1

When I do grep on a bunch of files, and several file have the word I am looking for, the output is hard to read as it's one after the other. Is there anyway to insert additional \n's after the matching output of each file.

Example, current output what I get

$ grep word daily_log.201407*
<daily_log.20140702-matches  about 100 lines>
<daily_log.20140704-matches  about 10 lines>
<daily_log.20140706-matches  about 50 lines>

Trying to achieve something like

$ grep word daily_log.201407*
<daily_log.20140702-matches  about 100 lines>


<daily_log.20140704-matches  about 10 lines>


<daily_log.20140706-matches  about 50 lines>

Hope the question is clear. Any way to do this?

2

You can grep each file and add extra lines based on the result of the grep (ie. not for files that did not match):

for fn in daily_log.201407* ; do
grep word "$fn"
if [ $? == 0 ] ; then
   echo -e '\n\n\n'
fi
done
  • @UlrichDangel It adds one after each line, maybe I am missing what the OP wants, his example has a single matching line. – Anthon Jul 16 '14 at 7:24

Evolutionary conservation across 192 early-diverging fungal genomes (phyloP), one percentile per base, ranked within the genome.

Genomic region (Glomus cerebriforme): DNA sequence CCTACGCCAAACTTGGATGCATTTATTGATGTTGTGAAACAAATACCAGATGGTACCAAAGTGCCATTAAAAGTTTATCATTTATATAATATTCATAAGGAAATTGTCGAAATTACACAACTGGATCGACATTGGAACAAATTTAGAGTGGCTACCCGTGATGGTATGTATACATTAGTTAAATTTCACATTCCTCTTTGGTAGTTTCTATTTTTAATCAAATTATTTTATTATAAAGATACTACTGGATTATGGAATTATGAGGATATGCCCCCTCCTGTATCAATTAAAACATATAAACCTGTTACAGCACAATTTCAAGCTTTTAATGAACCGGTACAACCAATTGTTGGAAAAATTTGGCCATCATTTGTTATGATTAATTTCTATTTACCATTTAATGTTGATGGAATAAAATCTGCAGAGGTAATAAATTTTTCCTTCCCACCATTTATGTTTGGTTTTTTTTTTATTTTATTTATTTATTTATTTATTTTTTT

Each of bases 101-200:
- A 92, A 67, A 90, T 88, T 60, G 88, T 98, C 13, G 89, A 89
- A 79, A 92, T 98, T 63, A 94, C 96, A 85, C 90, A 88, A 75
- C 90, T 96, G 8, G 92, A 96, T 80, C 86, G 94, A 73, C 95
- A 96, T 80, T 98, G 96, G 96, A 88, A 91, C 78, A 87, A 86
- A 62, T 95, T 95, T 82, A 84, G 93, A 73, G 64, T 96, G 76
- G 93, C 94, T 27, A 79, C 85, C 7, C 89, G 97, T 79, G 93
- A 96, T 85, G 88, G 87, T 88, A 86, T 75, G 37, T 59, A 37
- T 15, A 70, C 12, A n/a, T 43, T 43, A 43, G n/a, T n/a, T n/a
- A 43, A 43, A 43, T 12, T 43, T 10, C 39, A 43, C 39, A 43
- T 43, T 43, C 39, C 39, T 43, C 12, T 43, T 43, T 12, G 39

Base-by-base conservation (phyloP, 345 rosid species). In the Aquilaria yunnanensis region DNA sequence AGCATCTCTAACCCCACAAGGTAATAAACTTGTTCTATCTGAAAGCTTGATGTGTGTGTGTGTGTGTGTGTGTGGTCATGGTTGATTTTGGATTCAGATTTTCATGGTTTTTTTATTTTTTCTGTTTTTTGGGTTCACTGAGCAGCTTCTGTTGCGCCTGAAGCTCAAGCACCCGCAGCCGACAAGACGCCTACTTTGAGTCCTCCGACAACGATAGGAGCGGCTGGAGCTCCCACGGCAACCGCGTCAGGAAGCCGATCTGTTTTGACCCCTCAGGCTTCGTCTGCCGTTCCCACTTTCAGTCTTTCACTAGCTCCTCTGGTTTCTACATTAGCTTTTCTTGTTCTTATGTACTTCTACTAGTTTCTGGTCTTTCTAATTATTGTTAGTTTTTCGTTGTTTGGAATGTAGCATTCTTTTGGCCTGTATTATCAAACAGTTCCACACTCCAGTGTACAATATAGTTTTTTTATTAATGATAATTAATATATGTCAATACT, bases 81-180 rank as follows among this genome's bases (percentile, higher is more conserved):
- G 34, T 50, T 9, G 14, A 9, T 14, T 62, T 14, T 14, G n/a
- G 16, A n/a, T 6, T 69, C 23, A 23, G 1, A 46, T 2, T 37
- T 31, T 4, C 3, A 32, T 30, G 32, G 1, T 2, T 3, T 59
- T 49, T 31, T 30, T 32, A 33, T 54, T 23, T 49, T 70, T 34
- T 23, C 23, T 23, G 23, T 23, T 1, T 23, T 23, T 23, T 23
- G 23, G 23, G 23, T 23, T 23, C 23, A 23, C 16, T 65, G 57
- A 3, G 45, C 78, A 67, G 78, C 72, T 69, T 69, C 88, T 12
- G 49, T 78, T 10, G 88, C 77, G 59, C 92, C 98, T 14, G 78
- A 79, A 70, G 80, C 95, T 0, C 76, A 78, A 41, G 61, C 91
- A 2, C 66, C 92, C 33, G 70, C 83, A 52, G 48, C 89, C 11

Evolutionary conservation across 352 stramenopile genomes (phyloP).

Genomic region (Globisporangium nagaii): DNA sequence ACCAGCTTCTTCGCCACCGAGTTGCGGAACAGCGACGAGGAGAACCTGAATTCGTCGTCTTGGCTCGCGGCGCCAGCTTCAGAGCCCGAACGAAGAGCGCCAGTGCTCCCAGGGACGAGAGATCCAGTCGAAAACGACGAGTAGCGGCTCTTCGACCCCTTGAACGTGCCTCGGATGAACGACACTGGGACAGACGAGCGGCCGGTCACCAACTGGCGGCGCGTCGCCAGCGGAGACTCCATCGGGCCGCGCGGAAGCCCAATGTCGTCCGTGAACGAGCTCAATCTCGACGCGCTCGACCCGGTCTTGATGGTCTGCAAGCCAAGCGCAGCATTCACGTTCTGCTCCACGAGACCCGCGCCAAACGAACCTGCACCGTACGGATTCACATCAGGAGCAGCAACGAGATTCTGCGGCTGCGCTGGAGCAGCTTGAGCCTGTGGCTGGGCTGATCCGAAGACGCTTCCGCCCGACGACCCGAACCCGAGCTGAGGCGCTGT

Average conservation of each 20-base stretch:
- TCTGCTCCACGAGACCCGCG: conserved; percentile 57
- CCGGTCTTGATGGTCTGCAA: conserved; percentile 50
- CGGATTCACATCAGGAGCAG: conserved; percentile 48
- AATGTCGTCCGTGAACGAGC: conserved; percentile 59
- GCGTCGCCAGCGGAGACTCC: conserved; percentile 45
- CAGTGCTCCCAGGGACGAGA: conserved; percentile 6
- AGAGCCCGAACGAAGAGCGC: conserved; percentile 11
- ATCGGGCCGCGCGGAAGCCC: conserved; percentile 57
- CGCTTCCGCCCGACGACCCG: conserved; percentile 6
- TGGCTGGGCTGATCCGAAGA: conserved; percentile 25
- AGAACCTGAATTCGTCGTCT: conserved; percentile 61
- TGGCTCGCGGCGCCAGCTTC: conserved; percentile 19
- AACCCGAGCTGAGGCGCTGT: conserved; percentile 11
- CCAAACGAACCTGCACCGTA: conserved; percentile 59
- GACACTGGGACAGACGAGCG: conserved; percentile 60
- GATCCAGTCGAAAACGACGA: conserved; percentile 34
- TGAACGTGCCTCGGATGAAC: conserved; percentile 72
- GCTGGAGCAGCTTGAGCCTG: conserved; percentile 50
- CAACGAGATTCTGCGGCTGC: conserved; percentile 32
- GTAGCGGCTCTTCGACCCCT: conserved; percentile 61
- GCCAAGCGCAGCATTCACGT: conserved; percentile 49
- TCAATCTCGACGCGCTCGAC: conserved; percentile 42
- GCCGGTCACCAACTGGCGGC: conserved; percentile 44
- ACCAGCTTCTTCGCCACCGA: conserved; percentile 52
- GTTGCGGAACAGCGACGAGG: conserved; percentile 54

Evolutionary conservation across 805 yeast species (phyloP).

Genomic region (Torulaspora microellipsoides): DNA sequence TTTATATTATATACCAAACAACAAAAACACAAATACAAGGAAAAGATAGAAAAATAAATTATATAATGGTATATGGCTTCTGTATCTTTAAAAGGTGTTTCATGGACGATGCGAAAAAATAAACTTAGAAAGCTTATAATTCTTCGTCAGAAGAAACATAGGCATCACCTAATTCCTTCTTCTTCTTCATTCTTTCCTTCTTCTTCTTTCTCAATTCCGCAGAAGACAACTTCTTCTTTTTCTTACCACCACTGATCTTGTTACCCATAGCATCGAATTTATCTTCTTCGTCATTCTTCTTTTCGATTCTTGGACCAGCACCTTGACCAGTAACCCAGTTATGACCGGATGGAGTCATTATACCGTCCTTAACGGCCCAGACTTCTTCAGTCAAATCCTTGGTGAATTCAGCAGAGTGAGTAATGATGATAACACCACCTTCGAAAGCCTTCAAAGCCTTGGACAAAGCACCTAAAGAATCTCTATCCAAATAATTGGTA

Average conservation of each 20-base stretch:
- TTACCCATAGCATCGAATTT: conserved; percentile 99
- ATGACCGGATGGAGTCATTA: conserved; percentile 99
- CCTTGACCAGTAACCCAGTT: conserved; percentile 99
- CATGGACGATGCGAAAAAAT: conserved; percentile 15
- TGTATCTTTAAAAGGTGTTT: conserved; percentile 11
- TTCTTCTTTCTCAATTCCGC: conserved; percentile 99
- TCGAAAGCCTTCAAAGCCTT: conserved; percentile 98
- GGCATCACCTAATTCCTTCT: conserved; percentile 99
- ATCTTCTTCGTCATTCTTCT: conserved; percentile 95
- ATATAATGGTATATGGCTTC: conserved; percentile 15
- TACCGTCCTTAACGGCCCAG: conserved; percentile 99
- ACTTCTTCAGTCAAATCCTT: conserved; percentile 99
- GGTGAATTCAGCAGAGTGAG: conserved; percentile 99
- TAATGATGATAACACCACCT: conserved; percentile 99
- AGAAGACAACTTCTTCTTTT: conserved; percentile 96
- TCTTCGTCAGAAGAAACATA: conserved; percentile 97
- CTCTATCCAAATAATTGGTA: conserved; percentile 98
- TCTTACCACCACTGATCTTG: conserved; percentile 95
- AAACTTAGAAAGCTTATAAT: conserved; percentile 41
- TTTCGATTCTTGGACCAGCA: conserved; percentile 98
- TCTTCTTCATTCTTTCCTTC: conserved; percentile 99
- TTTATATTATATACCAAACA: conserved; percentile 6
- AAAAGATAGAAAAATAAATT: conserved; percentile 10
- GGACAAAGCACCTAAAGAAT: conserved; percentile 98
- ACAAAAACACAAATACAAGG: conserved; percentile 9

• Based on the description, my understanding was that OP wants to have the grep output delimited by newlines after each file but now i am no longer sure – Ulrich Dangel Jul 16 '14 at 7:27
  • @UlrichDangel You are probably right, but I would have given a less ambiguous example in his case, using multiple lines and then some ellipses. I updated my answer to reflect that interpretation. – Anthon Jul 16 '14 at 7:46
1

The easiest way to do this is likely to be going to awk instead:

awk 'FNR==1 { print "\n\n\n" } ; /word/ { print FILENAME ":" $0 }' daily_log.201407*

That prints out every line matching word with the filename before it (like grep does with multiple files). Before the first line of every file it prints a few blank lines. It knows it's at the start of the file because FNR (the number of the line in the current file) is 1.

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